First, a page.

Paint Finishing Effects

Crackle Finish

Apply a base coat of paint to the project surface, and let it dry. The base coat will show through the crackled top coat, so choose paint colours that contrast nicely.
Brush a coat of "clear crackle-finish medium" onto the piece. The crackle glaze usually takes 30 minutes to an hour to dry.
Apply your chosen top coat paint, loading the brush with enough paint so that each section can be painted with one motion. The crackling begins immediately on the first layer of paint it comes in contact with. Avoid over-brushing, which will just cover the crackle effect.

Dark Wax Effect.

The purpose of using dark wax on painted furniture is to give the effect of a patina, which will make your item look naturally aged and antique.
There are several ways of creating this effect with wax, but here is the one we feel gives the best results:
Make sure your painted surface is completely dry.
Use an old paint brush to apply the dark wax, making sure you get right into all the corners, details and carvings. Do not apply a thick coat as this will make the next step much harder for you.
This doesn't have to be a particularly neat process, as this is just the starting point.
Leave the wax to set, usually about an hour.
Now apply some clear wax to a clean cloth/rag, and start applying it to the item over the dark wax. The purpose of this is to remove most of the dark wax, just leaving some in the grain of the paint and the detailing and carvings. How much you remove is up to you. Keep rotating the cloth in this process, applying more clear wax.
Once your happy with the effect, allow the wax to set.
With a soft woollen or cotton rag, gently buff the wax to a shine. The buffing process is important as it gives the item a smooth surface and allows any spills or drips to just run off it, and makes it a little more durable.

The "distressing" process does seem very counter productive, as effectively, you are undoing all your hard work. However, finished results can give an authentic aged look that can highlight the shape, carving and mouldings on your furniture item.
Before starting, ensure you have given your item enough coats of paint all over, and make sure it is dry before beginning the fist step.
This is an artistic finish, so it really depends on the style you are going for, but i would recommend using 100 grit sand paper. This is rough enough to cut through the paint and a little of the top surface of the furniture item to reveal bare wood.
Place the sand paper into a sanding block, or fold and use directly with your hands.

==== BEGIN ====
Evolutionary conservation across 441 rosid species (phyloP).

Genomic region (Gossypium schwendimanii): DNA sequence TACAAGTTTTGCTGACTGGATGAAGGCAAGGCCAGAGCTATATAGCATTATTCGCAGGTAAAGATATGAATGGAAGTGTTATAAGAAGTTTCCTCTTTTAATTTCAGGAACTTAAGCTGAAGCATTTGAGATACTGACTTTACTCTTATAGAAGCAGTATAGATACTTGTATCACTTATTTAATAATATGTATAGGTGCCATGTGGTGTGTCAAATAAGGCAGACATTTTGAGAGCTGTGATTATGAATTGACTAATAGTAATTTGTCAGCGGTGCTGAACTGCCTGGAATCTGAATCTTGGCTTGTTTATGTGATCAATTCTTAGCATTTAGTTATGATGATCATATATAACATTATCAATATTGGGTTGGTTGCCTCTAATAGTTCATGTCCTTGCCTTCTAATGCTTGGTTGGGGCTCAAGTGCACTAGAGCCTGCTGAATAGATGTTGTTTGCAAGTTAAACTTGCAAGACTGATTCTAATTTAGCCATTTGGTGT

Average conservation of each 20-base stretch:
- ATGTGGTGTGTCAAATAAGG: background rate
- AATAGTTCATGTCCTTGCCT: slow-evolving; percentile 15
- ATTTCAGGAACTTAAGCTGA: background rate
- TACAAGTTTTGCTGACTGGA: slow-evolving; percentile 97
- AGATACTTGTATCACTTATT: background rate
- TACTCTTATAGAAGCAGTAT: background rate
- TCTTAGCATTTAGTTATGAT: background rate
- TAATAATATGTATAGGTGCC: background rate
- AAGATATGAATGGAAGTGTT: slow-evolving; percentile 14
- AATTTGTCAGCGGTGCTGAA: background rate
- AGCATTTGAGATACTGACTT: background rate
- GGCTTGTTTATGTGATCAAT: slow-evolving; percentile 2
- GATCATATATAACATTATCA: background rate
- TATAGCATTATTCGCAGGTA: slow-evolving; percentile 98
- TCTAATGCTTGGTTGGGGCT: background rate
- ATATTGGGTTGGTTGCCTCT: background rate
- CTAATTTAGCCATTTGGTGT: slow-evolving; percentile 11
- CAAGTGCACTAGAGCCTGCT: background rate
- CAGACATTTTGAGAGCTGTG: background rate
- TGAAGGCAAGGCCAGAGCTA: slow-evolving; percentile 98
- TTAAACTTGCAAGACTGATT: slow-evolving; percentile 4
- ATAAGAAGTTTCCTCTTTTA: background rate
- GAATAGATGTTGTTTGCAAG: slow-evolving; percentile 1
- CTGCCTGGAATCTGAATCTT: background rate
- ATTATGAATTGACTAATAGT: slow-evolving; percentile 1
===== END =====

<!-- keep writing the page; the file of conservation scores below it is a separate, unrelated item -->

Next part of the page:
Now, start to analyse the item, and think, if it had been around for 100 years, what parts of it would get the most wear and tear or usage. For example, the base will tend to get scuffed by feet, corners and edges have the smallest surface area and are more prone to wear and tear. Areas around the handles will always get touched. These are all the areas that you need to focus your distressing technique.
Its always a good idea to do this step with good ventilation, a dust mask, and if indoors, a hoover to hand. Start by gently running the sandpaper against the paint in the areas you have picked to distress. I usually try to keep this motion all in one direction as it gives a smoother distressed look, but like i said, this is an artistic finish and you are the artist!
Do this in all the areas, just to highlight how much you are looking to do. This is a good opportunity to adjust how much you would like to distress. 
Once happy with the areas you want to apply this effect, begin sanding a little harder. Sanding harder in areas of most "potential use". Again, in this step, i would expose some of the wood under the paint in the most used areas.
Remove all dust. If  you have a small brush accessory for your hoover, this works great! If not, with a soft bristle brush, dust of all the removed paint and dust. Now with a tack rag or a very slightly damp cloth, wipe the item all over, removing any fine remaining particles.

Seal the item. As you have begun the "distressing" effect, without sealing the paint, more paint can flake off as it is easier to distress naturally with your own usage of the item. So to keep the item looking exactly how you want it, either seal with a wax or varnish at this point to finish!